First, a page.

Hoi An was my favourite place in Vietnam, and not just because I could design my own tailored dresses for cheap (I’m now carrying something like 10 dresses and 2 playsuits in my bag). Incense burned in the streets and vendors sold slightly tastier things than elsewhere. We had mango cake that had no mango in it (James felt cheated), sugary coconut and fried bananas and donuts that can’t compete with Timmy’s, beef jerky and rambutan, which I quickly became addicted to. It was colourful and the Ancient Town had no traffic. Oh, and did I mention it lights up at night?

From the sweltering heat in Hoi An, it took me 16 hours to end up in the mountains in Dalat. People might say that Dalat looks like a town in the French Alps, but I doubt those people have ever been to a town in the French Alps. I was not met with little mountain huts, no dark-wash wood… instead it looks very much like what it is: a town in the mountains of Vietnam. The skinny architecture, cobwebbed power lines and irregular city plan was prominent, and perhaps some of the nicer houses had a European twist, but why people declare it’s an Alp Twist is a mystery to me.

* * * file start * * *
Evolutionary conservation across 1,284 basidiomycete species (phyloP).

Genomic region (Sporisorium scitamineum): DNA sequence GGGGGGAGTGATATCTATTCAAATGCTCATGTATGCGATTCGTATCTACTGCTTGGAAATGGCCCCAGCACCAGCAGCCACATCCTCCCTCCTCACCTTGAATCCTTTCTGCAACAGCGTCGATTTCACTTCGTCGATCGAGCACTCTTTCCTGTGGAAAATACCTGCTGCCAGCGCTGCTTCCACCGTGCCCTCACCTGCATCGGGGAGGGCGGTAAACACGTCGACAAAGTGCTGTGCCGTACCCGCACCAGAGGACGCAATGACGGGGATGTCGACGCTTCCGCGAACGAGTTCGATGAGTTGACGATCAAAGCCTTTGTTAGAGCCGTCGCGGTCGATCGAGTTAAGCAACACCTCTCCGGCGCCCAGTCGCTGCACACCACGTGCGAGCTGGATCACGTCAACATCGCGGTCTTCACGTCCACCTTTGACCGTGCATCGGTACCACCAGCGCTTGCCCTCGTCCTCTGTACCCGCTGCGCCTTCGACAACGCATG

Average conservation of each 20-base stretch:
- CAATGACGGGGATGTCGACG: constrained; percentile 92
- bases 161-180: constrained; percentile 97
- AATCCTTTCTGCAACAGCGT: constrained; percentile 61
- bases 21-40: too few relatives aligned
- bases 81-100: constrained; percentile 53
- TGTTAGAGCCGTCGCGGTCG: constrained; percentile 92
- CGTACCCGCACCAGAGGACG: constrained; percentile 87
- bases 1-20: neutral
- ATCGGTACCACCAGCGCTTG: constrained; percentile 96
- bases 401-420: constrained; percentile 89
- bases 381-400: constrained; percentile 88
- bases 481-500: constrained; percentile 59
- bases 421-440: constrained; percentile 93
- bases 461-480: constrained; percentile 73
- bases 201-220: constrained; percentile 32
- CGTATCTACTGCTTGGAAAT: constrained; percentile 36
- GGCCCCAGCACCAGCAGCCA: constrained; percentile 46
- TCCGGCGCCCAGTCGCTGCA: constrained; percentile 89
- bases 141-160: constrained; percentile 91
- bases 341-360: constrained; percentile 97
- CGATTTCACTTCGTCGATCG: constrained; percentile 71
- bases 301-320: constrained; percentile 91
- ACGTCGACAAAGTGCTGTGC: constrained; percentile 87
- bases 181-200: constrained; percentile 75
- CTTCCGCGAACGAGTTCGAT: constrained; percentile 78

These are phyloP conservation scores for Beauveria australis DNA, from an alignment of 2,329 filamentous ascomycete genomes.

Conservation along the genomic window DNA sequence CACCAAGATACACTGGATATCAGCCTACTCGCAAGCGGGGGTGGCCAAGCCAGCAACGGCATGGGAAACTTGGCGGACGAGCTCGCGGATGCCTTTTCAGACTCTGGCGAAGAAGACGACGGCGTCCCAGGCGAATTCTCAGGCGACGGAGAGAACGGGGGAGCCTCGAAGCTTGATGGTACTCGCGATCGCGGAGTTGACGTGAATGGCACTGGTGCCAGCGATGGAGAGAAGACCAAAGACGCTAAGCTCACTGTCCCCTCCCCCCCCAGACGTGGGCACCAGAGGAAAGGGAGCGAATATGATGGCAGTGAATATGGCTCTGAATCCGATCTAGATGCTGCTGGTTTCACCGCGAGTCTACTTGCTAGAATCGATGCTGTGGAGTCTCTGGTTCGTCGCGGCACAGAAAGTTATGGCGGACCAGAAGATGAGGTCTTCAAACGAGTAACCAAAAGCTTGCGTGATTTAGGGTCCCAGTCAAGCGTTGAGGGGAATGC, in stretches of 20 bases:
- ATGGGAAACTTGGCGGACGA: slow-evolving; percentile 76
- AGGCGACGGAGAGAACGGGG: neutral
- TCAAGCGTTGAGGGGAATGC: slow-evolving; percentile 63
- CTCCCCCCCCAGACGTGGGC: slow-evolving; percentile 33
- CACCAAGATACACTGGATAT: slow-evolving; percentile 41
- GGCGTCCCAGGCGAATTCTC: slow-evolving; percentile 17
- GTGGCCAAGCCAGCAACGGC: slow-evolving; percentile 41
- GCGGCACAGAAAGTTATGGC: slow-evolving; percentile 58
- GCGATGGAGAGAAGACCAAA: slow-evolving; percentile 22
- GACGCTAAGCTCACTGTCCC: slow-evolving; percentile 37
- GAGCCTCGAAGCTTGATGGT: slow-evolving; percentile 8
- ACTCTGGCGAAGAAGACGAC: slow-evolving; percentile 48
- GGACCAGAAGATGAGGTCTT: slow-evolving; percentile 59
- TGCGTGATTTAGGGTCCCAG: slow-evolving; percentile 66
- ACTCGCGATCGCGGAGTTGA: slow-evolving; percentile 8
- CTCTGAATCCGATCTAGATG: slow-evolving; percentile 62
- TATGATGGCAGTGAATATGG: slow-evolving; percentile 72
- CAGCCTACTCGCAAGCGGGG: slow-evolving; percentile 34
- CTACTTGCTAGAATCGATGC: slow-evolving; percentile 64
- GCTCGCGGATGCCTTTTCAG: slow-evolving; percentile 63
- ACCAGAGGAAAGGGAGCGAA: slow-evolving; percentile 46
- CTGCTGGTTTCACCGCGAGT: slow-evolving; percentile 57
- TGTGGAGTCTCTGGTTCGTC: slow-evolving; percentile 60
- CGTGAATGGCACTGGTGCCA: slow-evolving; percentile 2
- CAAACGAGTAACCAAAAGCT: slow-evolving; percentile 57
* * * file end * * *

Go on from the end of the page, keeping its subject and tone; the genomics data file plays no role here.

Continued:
The best place in Dalat is The Crazy House, designed by a female architect. She actually still lives in The Crazy House. James wanted to inquire what exactly is being smoked while it’s being designed. I cannot imagine what the trades said when the plans trickled down to them: “Um… there are things called right angles and straight lines? You heard of them?”

Nope, this architect has not. And a building code? Debatable - those stairs would not fly at home. Or those handrails. Or any of it, actually. 

The next day we went canyoning, which looks simple until it’s you dangling off the end of a rope with an entire waterfall smashing into your face. But it was awesome, even for people mildly afraid of heights (me). We got rained on and the whole group picnicked soaking wet on the side of the river in the jungle on mangoes and knock-off Oreos before continuing to float our way down. We were dropped back at a hotel in Dalat and had a kilometer to run back to the hostel. It rained so hard the streets flooded and I was soaked again within 30 seconds. James gave up and walked. I slosh-jogged back to the hostel while locals stared at me from under cafe verandas: why are you running in the rain?